UA is performed. It’s positive for leukocyte
esterase and 3 WBC’s by high-powered field
of spun urine. The patient’s afebrile. Denies urinary urgency,
frequency, or pain. And there’s no suprapubic
or CVA pain. And a Foley and a peripheral
IV are inserted in the OR. The next day, 8/6, the wound
care specialist documents that the wound is clean. Temp of 37.4 and the Foley is
draining some cloudy urine. On 8/7 the temp is 38.2
degrees centigrade. The Foley is removed. Encouraged to push PO fluids
and a urine specimen is sent to the lab for culture
and sensitivity. On 8/8 the temp is still 38.6
and the patient’s complaining of dysuria and pain with
palpation to the suprapubic area and bactrim is started. On 8/9 that urine specimen
that was sent on 8/7, the results are back and
are positive for e coli, 100,000 colony-forming units
and the patient is afebrile and preparing for
discharge back to the LTAC. Does this patient have a UTI? And is a CAUTI? 1) No, the UTI was
present on admission. 2) Yes, the patient has a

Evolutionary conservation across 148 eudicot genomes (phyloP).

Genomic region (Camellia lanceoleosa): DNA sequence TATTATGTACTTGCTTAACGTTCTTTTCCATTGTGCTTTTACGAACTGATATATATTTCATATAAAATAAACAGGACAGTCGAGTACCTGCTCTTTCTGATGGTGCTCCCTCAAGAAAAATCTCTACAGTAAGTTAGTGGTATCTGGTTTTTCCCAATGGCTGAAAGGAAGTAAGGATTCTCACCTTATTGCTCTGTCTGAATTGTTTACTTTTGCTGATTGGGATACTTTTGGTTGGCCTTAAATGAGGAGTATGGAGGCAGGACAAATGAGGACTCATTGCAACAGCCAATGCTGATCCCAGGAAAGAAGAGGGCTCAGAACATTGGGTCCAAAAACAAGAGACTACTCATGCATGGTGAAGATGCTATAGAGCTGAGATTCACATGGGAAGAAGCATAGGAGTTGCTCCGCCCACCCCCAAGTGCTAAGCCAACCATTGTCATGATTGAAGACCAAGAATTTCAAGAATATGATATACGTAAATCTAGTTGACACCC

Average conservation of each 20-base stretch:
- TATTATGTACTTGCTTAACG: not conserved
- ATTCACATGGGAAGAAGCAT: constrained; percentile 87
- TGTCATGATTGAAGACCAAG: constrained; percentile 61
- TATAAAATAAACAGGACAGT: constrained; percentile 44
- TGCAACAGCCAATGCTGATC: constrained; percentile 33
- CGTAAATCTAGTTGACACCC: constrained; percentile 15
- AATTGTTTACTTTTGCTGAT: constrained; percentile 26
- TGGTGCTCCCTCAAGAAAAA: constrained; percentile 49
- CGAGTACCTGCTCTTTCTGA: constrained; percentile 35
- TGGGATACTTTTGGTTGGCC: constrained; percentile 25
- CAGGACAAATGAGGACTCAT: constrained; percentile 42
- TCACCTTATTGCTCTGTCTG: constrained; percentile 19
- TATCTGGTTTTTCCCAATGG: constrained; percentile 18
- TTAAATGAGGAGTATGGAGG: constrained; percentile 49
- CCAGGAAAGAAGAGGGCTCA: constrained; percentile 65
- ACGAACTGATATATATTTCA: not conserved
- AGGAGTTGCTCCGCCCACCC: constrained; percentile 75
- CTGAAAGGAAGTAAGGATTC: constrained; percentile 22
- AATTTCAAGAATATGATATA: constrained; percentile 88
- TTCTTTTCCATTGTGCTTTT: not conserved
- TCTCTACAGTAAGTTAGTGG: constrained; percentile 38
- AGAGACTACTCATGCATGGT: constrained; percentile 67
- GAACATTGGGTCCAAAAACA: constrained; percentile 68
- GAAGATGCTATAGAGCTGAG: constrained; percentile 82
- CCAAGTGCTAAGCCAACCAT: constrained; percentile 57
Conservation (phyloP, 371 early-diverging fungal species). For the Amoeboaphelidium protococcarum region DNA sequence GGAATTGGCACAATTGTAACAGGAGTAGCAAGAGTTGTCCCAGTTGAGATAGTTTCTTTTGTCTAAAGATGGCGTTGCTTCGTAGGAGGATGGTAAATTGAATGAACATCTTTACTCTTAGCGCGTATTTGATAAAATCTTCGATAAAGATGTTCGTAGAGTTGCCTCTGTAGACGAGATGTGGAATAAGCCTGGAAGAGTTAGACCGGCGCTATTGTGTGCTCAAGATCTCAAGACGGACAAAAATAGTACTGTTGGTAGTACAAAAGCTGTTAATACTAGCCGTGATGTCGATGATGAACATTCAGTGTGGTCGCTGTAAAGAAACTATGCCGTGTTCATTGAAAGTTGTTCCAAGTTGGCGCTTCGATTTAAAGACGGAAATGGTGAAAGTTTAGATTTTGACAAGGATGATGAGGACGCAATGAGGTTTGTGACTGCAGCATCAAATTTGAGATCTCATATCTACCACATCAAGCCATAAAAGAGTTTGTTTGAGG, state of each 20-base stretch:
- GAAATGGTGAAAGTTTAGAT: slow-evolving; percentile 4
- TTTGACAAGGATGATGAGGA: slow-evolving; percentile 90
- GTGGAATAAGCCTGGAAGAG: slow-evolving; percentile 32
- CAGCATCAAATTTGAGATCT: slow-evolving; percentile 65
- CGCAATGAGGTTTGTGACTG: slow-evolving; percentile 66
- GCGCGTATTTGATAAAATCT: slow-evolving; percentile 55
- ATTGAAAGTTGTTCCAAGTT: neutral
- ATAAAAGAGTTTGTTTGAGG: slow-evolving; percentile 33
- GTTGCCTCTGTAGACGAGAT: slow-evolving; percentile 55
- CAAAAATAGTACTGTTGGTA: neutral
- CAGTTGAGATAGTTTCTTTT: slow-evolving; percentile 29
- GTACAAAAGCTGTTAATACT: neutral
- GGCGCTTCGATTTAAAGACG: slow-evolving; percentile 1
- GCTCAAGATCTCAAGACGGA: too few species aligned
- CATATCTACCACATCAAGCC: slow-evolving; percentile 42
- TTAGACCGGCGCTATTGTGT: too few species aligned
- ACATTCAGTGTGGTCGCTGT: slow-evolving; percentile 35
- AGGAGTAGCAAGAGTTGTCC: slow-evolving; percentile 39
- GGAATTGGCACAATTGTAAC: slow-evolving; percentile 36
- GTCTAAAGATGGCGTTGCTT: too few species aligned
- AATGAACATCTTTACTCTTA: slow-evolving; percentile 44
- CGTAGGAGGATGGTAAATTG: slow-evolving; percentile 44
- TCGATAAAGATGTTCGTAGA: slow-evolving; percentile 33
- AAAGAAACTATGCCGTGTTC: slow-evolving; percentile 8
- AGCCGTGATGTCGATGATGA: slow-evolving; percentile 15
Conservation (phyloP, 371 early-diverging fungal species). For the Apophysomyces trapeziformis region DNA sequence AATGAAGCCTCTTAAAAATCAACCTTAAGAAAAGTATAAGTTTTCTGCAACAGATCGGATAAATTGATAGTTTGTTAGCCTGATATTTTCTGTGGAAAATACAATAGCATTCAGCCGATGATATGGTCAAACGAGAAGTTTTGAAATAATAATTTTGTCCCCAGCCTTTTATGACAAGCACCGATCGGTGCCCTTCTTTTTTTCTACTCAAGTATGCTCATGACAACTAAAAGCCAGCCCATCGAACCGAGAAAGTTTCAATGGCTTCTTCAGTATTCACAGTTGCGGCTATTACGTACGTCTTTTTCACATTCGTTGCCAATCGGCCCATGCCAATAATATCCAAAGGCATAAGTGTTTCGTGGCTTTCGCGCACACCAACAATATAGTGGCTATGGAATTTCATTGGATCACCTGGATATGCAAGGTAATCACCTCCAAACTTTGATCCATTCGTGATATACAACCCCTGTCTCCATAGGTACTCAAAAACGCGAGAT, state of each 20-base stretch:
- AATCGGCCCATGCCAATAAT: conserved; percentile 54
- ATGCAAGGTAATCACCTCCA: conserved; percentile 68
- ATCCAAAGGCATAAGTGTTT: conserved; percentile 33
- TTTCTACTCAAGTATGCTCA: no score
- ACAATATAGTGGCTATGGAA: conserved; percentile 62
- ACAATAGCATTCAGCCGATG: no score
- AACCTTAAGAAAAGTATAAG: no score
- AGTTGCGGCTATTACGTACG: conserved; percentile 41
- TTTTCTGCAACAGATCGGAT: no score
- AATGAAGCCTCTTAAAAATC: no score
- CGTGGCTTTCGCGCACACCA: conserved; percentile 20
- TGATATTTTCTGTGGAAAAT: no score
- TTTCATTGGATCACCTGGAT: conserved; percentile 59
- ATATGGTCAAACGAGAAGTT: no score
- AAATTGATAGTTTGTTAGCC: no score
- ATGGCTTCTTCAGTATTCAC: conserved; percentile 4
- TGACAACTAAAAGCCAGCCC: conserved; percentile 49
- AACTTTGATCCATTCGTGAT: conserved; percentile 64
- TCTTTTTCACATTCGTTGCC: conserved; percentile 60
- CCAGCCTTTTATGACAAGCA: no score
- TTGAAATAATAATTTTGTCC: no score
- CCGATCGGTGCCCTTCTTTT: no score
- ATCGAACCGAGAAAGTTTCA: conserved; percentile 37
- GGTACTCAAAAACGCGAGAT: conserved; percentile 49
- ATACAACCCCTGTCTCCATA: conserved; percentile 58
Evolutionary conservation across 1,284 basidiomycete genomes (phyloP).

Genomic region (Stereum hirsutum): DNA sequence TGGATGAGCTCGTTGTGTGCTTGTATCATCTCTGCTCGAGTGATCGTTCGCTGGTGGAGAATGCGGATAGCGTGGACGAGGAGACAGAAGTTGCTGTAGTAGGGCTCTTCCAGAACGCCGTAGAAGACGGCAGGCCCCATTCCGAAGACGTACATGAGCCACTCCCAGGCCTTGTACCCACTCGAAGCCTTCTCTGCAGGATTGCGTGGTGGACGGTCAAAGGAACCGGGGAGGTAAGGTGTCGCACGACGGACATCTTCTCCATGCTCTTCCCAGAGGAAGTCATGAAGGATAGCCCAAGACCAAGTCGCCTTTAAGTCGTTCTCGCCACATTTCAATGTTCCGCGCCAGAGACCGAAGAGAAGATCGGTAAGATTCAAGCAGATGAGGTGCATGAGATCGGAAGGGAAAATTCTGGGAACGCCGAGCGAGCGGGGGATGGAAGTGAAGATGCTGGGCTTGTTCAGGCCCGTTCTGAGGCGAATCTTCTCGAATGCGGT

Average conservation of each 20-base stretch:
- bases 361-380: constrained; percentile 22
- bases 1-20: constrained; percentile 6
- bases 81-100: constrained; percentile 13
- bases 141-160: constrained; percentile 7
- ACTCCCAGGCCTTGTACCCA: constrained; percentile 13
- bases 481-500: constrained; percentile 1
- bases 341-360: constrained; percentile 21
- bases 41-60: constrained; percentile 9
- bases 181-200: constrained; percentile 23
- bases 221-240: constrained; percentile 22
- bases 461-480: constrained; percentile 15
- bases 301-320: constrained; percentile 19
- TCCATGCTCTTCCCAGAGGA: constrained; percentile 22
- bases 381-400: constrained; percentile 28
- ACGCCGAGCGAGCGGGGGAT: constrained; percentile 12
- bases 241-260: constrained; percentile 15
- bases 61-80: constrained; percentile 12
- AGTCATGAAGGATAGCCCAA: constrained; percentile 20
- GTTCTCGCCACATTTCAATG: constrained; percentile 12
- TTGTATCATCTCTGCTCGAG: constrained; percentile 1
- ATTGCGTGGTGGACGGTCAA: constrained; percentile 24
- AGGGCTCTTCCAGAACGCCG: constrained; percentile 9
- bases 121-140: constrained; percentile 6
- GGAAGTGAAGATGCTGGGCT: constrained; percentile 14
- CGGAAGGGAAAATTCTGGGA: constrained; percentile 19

SUTI 1a and it is a CAUTI. 3) The patient has a SUTI
1b, but it is not a CAUTI. [ Background conversations ]>>Okay I’m going to give
you about 10 more seconds. We’re looking close here, but about 10 more seconds
finish your voting. [ Background conversations ]>>Alrighty. [ Background conversations ]>>Yes. You guys
are doing great. This patient has a SUTI
1a and it is a CAUTI. And we’ll go over the rationale. This all occurred
on hospital Day 3. So it’s been — so greater
than 2 calendar days. And then she had fever
and suprapubic tenderness and the urine culture was
greater than 10 to the 5th of colony-forming units. Now the trick question
there may have been that positive UA on admission. But remember, UA’s
may be positive for non-infectious
reasons, and since symptoms of UTI were definitely